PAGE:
The student voice of St. George's Independent School.

Two left feet

The time I tried to learn to swing dance

  • Allie Buckmaster ‘15 and Grant Webb ‘16 complete a swing at the end of their lesson. The lesson lasted 45 minutes and was taught by Johnathan, an instructor at Blue Suede Ballroom. (Photo: Annie Vento)
  • Connor Funck ’16 and Annie Vento ’17 prepare to swing dance at Blue Suede Ballroom. At the practice, the instructor, Jonathan, taught the “neutral stance,” how to turn and how to swing your partner or be swung. (Photo: Grant Webb)
  • Allie Buckmaster ’15, Annie Vento ‘17, Grant Webb ‘16 and Sam Hyde ‘16 pose in the photo booth at prom. This year’s prom was held in downtown Memphis. (Photo: Hot Shots Booth Gallery)

Annie Vento, Sports Editor/Copy Editor

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As I picture myself walking into St. George’s prom, I am immediately greeted with couples dancing elegantly to music that my great-grandparents most likely listened to at their proms. The twirling and swinging is enough to enchant anyone. Although I never pictured myself being able to pick up a type of dance quickly, seeing everyone swing dancing with ease motivates me to seek it out and learn more so that I can have as great of a time as them.

Swing dancing is a style of dance that is quickly taking St. George’s by storm. Following prom in 2013 at the Fire Museum, students and the Prom Committee rallied together to steer the type of dancing into a different direction.

“A large group of students enjoyed swing dancing at cotillion and wanted to replicate it at school dances,” Mr. Timothy Gibson said. “From my recollection, this was all student-initiated. We were clear that the dirty dancing was inappropriate, and they took it from there.”

Aside from the trademark swings and dips, swing dancing consists of four basic steps in the “neutral stance,” which are a slow step to the left, slow step to the right, fast step forwards with your left foot and another fast step backwards with your right foot. This rhythm emerged from the beat of jazz music, since the two arose along- side each other, including songs by well-known artists such as Ella Fitzgerald, Louis Armstrong and Duke Ellington. If you like music by these performers, you probably also like swing music.

However, no matter how much you may enjoy listening to swing music, dancing to it is a different story. Many are struck with anxiety over getting to the dance floor and, in “Footloose” terms, being the Willard while all of your fellow classmates are Ren McCormacks. Without being a naturally-skilled dancer, swing dancing for three-and-a-half hours while attempting to have the prom night you’ve always dreamed of can be incredibly daunting.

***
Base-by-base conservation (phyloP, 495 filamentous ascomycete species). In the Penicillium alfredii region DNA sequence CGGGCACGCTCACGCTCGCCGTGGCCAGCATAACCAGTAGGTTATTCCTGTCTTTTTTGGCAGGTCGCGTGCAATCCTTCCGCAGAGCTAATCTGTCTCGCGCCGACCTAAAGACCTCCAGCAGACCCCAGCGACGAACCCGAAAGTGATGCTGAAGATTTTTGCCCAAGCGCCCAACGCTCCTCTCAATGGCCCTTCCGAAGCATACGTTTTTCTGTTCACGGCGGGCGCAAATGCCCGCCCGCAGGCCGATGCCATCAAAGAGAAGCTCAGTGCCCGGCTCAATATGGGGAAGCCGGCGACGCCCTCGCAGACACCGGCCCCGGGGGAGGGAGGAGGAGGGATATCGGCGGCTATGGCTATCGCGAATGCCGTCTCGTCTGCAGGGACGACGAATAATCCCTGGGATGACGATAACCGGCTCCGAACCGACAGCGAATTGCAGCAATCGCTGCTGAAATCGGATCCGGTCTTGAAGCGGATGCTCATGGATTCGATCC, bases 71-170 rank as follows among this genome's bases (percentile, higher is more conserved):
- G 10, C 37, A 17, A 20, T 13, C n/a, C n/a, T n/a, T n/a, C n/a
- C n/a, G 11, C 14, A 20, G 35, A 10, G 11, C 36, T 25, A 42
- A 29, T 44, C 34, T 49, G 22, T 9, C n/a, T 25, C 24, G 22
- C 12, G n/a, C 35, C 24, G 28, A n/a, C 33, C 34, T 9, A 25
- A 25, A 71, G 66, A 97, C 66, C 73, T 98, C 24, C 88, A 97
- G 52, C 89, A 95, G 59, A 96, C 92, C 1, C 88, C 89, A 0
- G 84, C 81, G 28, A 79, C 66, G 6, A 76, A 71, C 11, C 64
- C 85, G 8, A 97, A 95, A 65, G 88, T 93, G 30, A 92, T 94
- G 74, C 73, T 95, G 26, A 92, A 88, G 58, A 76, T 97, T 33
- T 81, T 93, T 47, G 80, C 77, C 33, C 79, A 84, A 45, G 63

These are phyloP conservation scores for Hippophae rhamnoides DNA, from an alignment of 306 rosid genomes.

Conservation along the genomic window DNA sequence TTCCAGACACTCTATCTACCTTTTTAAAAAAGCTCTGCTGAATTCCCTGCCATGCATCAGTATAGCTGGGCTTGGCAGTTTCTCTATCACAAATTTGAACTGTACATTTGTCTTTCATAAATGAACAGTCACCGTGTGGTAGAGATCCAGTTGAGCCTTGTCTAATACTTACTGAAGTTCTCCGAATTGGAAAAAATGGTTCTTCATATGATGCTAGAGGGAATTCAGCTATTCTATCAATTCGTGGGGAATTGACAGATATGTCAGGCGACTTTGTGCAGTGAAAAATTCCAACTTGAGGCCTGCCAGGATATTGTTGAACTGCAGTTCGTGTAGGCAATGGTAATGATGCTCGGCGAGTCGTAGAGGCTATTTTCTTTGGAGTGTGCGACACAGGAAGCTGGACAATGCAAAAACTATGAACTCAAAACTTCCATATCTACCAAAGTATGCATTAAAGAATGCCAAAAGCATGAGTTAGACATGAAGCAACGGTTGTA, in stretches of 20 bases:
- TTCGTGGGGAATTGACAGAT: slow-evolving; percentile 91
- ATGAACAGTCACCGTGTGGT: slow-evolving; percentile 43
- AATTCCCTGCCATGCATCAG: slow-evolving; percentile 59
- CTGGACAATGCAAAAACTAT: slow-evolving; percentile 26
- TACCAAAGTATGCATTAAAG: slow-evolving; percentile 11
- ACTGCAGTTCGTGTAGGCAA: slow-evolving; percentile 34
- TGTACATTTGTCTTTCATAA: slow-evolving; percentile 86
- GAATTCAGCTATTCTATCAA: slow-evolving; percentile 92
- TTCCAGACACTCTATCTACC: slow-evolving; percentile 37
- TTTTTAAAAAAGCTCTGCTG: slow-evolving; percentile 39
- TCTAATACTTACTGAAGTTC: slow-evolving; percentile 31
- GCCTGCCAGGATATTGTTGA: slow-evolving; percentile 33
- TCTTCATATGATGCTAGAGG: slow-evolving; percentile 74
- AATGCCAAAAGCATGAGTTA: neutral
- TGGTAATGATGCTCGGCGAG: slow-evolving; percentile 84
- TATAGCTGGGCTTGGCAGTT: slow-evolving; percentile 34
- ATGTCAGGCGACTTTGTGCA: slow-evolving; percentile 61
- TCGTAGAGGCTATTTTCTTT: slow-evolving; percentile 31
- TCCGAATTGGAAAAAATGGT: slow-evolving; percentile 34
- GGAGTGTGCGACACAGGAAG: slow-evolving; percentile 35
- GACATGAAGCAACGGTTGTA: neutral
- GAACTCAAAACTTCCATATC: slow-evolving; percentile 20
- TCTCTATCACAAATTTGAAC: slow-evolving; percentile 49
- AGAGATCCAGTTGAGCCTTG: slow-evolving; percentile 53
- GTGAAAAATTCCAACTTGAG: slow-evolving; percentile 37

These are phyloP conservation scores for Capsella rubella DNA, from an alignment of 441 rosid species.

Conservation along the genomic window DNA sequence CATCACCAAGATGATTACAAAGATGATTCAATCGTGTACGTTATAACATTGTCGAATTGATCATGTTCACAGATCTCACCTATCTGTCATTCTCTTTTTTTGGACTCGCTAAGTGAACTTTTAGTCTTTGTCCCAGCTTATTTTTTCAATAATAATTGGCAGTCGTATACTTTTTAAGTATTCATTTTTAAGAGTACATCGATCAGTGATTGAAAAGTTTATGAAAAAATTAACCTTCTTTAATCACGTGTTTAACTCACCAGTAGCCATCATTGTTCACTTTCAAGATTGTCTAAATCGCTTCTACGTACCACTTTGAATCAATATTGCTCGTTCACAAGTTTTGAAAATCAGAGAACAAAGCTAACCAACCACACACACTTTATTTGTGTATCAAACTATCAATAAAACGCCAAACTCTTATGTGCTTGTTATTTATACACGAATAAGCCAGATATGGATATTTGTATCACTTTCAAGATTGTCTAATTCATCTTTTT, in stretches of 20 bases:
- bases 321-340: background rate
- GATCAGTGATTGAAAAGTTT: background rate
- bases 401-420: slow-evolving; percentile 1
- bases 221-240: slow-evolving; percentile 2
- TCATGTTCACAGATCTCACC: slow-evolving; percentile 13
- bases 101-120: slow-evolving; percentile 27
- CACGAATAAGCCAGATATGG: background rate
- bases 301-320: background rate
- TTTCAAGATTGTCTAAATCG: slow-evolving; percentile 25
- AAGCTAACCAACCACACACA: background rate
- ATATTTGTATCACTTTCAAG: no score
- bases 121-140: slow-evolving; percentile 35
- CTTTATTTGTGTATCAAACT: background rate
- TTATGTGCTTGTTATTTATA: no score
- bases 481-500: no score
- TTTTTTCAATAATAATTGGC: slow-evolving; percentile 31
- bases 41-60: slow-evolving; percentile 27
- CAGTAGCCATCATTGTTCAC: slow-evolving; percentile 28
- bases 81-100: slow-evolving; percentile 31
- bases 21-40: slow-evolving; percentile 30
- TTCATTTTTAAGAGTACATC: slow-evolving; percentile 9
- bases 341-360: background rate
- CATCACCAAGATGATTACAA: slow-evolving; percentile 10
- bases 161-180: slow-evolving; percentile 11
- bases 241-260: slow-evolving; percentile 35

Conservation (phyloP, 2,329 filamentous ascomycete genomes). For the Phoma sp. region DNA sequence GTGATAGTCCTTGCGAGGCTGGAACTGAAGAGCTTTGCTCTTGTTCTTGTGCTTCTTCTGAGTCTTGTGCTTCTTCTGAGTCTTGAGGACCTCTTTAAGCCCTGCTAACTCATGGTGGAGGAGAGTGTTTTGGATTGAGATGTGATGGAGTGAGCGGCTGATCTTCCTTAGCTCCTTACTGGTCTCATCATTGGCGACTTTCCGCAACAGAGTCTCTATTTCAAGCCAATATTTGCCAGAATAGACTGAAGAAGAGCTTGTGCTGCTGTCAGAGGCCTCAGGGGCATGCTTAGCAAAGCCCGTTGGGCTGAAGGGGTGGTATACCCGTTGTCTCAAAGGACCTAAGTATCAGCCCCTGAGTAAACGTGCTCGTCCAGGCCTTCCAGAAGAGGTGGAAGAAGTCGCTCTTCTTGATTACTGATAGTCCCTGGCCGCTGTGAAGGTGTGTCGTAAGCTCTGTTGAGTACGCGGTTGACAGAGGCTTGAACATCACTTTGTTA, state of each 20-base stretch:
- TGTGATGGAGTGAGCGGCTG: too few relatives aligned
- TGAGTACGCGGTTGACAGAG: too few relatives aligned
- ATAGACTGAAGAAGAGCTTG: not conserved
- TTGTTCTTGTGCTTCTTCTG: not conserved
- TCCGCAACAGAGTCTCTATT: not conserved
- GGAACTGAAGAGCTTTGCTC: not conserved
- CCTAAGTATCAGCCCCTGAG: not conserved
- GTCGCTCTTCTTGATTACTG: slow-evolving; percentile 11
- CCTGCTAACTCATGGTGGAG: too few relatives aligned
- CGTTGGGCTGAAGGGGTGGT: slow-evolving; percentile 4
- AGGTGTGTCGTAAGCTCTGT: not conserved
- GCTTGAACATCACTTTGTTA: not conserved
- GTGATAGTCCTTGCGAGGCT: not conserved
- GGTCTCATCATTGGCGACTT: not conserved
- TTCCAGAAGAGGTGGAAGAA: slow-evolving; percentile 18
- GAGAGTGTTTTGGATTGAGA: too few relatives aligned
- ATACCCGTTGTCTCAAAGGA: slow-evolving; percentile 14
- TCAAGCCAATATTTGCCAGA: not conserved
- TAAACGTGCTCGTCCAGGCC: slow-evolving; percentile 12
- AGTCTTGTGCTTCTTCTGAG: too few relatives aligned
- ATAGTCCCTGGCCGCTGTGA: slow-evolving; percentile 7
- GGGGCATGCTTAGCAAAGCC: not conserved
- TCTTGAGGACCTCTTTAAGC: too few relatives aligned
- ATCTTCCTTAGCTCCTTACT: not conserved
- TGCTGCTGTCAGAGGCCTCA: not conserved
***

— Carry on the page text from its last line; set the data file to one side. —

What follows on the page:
This was what went through my mind when planning for prom, and it immediately gave me a feeling of anxiety and panic, as it is no secret to my friends and family that I have no dancing talent whatsoever. To me, the most logical, and hopefully most effective, solution was to take dance classes beforehand. While this would not transform me into a stellar dancer no matter how many lessons I took, it would enable me to dance, or at least let me fake it until I make it.

After doing some research on dance studios in Memphis, I recruited Allie Buckmaster, Connor Funck and Grant Webb [a member of the Gryphon Gazette staff] to take swing dance lessons with me at Blue Suede Ballroom in Memphis, Tenn. I called beforehand to book a private lesson for the four of us, which was about 16 dollars per person, and then we worked one-on-one with our instructor, Jonathan.

At first, the lesson felt awkward because the four of us had no idea of how to swing dance and being taught by a professional resurfaced that knowledge and made me feel insecure about my dancing. However, after getting the rhythm down and learning a few steps, the lesson became less difficult and more amusing. Jonathan even told us at one point that we were “very good,” which was a great self-esteem boost.

Whether or not you are a “very good” swing dancer, swing dancing is one of the most exciting ways to spend your night because trying to swing and listening to music that is from a completely different generation gives prom a unique and memorable feel.

“I think that people enjoy swing dancing because it’s a great way to interact with your date,” Ashley McDuffie, president of the Prom Committee, said. “There are always new swing dance moves that you can try, which keeps dancing exciting.”

I can now say with confidence that I know how to swing dance in place, swing dance while moving and be swung. Although it may appear that we did not learn a significant amount to someone who knows how to swing dance well, I walked away from the class feeling that I had learned enough to where I could attend prom and not be awkward.

That being said, the class did leave me wanting to learn more because of how entertaining and fulfilling it was. After attending, I told my friends that are going to prom about the class and recommended Blue Suede Ballroom to them, whether they want to learn swing dancing for prom like I did or learn something different for fun.

If you are feeling the same anxiety that I was about swing dancing at school dances or other functions, I would highly recommend a quick 45-minute class with your date or friends. You may not become Ren McCormack overnight, but you will be able to avoid being the Willard and have a blissful night.

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The student voice of St. George's Independent School.
Two left feet